It’s natural for us to feel defensive sometimes when someone criticizes us. However, this doesn’t mean we’re incapable, stupid, or a failure. It simply means that the other person wants something done differently or is trying to help. This post is for anyone who struggles with constructive criticism due to growing up with narcissistic parents.
Growing up with narcissistic parents can make it challenging to receive criticism. Narcissistic parents often criticize their children excessively & make them feel like they’re never good enough. As a result, children of narcissistic parents usually struggle with low self-esteem, anxiety, depression & C-PTSD. They also may view any criticism as a personal attack & become defensive or shut down entirely. If you grew up with narcissistic parents, it’s essential to recognize & acknowledge how their behavior affected you. This awareness can help you start to change your mindset & respond to criticism more realistically.
It’s also important to differentiate between constructive criticism & destructive criticism. Constructive criticism is feedback that’s intended to help you improve. It’s not meant to tear you down or make you feel badly about yourself. Destructive criticism is the opposite, & is meant to hurt you & make you feel bad about yourself.
Changing your mindset takes time & effort, but it’s very possible. Start by recognizing that not all criticism is meant to be destructive. Some is constructive criticism, & it’s an opportunity to learn & grow. It’s not a personal attack.
Try to approach criticism with an open mind & a willingness to improve. Remember that no one is perfect. We all make mistakes sometimes & have room to grow.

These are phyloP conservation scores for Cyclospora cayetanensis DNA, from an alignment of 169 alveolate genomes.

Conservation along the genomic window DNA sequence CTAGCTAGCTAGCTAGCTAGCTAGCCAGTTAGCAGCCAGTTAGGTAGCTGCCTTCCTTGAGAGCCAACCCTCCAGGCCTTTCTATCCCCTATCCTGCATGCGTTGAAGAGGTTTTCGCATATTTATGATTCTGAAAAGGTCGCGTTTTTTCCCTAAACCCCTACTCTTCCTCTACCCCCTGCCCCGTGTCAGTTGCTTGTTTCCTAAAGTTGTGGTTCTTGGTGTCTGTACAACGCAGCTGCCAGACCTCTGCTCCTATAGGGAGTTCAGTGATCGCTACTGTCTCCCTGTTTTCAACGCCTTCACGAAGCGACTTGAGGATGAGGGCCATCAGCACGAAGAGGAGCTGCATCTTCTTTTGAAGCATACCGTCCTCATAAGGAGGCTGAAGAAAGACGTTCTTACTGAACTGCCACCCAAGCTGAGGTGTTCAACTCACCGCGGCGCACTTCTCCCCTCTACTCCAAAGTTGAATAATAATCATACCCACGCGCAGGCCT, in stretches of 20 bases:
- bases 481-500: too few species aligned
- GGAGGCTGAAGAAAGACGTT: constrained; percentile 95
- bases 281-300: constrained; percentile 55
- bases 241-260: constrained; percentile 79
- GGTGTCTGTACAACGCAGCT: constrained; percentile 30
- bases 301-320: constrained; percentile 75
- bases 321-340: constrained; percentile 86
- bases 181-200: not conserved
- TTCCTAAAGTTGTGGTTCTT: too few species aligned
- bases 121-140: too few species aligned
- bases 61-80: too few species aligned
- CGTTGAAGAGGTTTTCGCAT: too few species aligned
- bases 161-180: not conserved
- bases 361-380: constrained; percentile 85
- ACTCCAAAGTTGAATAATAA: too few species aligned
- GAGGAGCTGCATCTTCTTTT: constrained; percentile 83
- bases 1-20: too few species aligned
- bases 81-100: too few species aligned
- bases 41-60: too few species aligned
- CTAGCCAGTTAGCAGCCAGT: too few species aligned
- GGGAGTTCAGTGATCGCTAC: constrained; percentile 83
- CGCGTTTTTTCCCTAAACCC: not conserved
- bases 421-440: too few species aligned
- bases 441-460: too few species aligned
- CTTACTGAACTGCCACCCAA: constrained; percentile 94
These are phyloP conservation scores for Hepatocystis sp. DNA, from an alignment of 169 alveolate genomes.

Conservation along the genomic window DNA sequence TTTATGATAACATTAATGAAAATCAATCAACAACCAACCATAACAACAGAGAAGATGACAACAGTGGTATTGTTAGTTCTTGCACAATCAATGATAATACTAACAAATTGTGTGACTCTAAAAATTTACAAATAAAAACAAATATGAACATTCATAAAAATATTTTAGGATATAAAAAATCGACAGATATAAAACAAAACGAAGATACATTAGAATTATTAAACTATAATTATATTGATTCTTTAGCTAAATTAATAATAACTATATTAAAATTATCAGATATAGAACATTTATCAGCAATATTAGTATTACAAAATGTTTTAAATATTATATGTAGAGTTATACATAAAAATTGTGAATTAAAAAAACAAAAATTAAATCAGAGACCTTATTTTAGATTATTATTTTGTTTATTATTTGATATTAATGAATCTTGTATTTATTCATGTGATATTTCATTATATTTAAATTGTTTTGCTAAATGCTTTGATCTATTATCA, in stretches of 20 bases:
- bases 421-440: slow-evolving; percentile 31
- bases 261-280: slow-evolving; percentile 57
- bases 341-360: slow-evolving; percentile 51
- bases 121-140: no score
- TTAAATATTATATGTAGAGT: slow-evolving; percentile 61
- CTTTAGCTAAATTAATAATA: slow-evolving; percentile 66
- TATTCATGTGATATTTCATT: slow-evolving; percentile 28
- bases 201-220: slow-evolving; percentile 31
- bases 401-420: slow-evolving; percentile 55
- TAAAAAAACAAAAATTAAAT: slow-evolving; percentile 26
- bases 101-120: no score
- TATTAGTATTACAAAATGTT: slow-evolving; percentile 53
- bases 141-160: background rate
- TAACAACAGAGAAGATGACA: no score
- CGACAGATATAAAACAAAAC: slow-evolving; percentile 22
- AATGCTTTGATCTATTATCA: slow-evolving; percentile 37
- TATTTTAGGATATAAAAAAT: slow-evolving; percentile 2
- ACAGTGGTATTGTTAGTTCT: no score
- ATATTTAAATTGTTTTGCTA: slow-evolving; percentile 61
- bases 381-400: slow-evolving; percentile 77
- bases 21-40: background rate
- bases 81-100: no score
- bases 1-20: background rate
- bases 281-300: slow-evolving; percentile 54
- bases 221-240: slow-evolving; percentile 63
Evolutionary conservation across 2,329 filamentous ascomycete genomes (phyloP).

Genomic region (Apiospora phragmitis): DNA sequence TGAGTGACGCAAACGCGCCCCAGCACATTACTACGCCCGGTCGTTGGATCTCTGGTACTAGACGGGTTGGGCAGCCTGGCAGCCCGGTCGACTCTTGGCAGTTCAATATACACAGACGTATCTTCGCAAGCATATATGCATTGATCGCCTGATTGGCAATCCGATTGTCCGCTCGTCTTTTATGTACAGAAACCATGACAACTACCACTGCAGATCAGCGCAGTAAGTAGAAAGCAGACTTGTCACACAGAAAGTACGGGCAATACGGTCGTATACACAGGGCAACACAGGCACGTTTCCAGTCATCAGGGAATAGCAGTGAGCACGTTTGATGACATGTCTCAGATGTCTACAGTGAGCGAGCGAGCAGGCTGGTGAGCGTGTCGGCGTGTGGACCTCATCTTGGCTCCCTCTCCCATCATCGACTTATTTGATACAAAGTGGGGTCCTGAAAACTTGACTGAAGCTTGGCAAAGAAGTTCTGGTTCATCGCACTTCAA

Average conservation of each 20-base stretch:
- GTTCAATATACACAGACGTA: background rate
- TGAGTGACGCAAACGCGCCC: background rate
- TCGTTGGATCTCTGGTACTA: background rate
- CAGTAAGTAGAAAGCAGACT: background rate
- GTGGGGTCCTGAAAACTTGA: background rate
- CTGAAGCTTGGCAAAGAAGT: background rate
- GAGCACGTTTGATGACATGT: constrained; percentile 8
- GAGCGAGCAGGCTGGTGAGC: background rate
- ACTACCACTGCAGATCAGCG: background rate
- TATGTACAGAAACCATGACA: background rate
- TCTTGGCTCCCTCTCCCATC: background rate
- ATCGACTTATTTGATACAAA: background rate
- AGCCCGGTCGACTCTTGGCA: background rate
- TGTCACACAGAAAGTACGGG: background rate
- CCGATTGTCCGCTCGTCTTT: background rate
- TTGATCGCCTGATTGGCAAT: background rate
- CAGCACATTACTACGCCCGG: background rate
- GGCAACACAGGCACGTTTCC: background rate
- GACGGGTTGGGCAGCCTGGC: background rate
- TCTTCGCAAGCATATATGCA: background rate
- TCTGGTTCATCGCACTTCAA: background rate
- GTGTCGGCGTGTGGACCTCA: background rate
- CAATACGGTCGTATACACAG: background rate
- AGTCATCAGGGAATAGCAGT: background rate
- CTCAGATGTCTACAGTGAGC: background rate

It may also be helpful to practice self-compassion. Treat yourself with kindness & understanding, in particular when you make mistakes or receive criticism. Remind yourself that no one is perfect, & that’s ok! Also remember that you’re doing your best, & that’s all anyone can ask of you.
When someone asks you to do something a different way, take a deep breath & try to remain calm. Again, remember that not everyone is attacking you personally; they may just want something done differently.
Listen carefully to their feedback & ask questions if you’re not sure what they mean. You’ll be able to identify if their criticism is constructive or destructive rather quickly. If it’s constructive, thank them for their feedback & let them know that you’ll do your best to make the requested changes. If you need more time or support, don’t be afraid to ask for it. If it’s destructive, remind yourself that people who use this tactic don’t mean what they say. They are critical as a way to gain control over someone by damaging their self esteem.
It’s important to set boundaries with people who criticize you excessively or destructively. You have the right to protect your mental health & well-being.
If someone’s feedback is hurting you, let them know that their criticism is not helpful & ask them to stop. Sometimes people become excessively negative & critical when stressed or going through a particularly difficult time. People like this are likely unaware of their behavior & will make appropriate changes. If they continue to criticize you & excuse their behavior, it may be a sign of a toxic person, & necessary to limit or end contact with them.
Changing your mindset & responding better to criticism takes time & effort. It’s a process, not a quick fix. Be patient with yourself & celebrate your progress along the way. Always remember that you’re not a failure or incapable just because someone asks you to do something differently. Viewing constructive criticism as an opportunity to learn & grow is a very healthy thing to do.
Being Over Sensitive To Criticism
I’ve noticed recently that I am way more sensitive to criticism than I used to be. It’s not that I care what people think, but I care that people feel they must share their negative opinions with me when I didn’t ask for their opinions.
When I first realized this, I chalked it up to getting older & crankier. In time though, I realized it’s not only those things. I firmly believe it is because of having experienced narcissistic abuse.
Narcissists are most likely the most judgmental & critical of all people. They must share any & all opinions of their victims they have at all times. They favor negative ones in particular as a way to chip away at their victims’ self esteem since low self esteem makes a person easy to control & abuse.